Referring to FIGS. 11 15, a casing 201 has a printed-wiring board 202 fitted to the bottom thereof and holes 203 formed through the top thereof for receiving pushbuttons 226 and 227, respectively. The printedwiring board 202 is provided with an input terminal 204, an output terminal 206, a bias terminal 207 and a ground terminal 208. The printed-wiring board 202 is further provided with resistors 209 211 formed by any conventional technique and electrodes 212 215. The resistor 209 is formed between the electrodes 212 and 213; the resistor 210, between the bias terminal 207 and the electrode 214; and the resistor 211, between the output terminal 206 and the ground terminal 208, A MOS field-effect transistor 216 is mounted upon the printed-wiring board 202 and has its gate connected to the electrode 213, its drain connected to the electrode 214 and its source to the output terminal 206, and a non-polarized capacitor 217 is also mounted upon the printed-wiring board 202 within the casing 201 and inserted between the electrodes 213 and 215.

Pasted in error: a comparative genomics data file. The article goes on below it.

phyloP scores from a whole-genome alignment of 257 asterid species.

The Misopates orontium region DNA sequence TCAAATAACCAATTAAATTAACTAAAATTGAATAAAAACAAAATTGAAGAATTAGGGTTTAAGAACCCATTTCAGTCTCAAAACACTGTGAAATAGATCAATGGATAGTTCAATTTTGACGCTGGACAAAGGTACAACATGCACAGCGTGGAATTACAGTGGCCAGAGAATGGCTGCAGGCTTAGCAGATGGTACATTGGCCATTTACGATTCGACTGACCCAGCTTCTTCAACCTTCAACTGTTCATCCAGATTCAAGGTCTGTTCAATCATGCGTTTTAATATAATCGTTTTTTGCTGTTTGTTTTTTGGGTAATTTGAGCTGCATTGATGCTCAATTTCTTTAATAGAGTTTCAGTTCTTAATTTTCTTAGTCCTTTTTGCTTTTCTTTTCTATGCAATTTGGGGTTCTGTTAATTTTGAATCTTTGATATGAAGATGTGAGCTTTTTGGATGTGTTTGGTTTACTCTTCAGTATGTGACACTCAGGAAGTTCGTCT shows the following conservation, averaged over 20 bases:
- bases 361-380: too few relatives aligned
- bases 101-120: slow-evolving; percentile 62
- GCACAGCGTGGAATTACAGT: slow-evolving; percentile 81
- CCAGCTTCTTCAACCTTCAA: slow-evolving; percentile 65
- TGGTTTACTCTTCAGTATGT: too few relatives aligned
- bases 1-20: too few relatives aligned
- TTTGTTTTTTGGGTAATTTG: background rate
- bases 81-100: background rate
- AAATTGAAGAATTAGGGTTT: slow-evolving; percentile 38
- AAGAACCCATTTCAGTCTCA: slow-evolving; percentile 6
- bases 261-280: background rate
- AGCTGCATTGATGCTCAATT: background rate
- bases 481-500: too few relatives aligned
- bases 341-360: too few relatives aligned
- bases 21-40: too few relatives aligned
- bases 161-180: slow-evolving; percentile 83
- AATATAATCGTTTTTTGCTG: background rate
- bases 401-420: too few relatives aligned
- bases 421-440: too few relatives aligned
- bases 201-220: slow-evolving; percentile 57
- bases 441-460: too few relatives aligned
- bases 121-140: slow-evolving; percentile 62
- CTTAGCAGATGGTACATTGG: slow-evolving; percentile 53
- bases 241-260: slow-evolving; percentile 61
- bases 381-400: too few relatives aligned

A support 218 made of a metal and inverted U- shaped in cross section is fitted into the casing 201 in such a manner that its lower end is connected to the printed-wiring board 202. The support 218 has two holes formed through the top thereof in opposed and coaxial relation with the pushbutton holes 203 formed through the top of the casing 201. A switching arm 219 has its midpoint pivoted with a pivot 220a to a support 220 extending from the center of the printed-wiring board 202. Each of L-shaped leaf springs or movable contacts 221 and 222 has its lower end securely fixed to the printed-wiring board 202 and the leaf spring or movable contact arm 221 has its lower end and con nected electrically to the electrode 212 with a lead wire 223. The other ends of the L-shaped leaf springs or movable contacts 221 and 222 are engaged with the switching plate or arm 219 with a suitable upward biasing force and are also electrically connected thereto.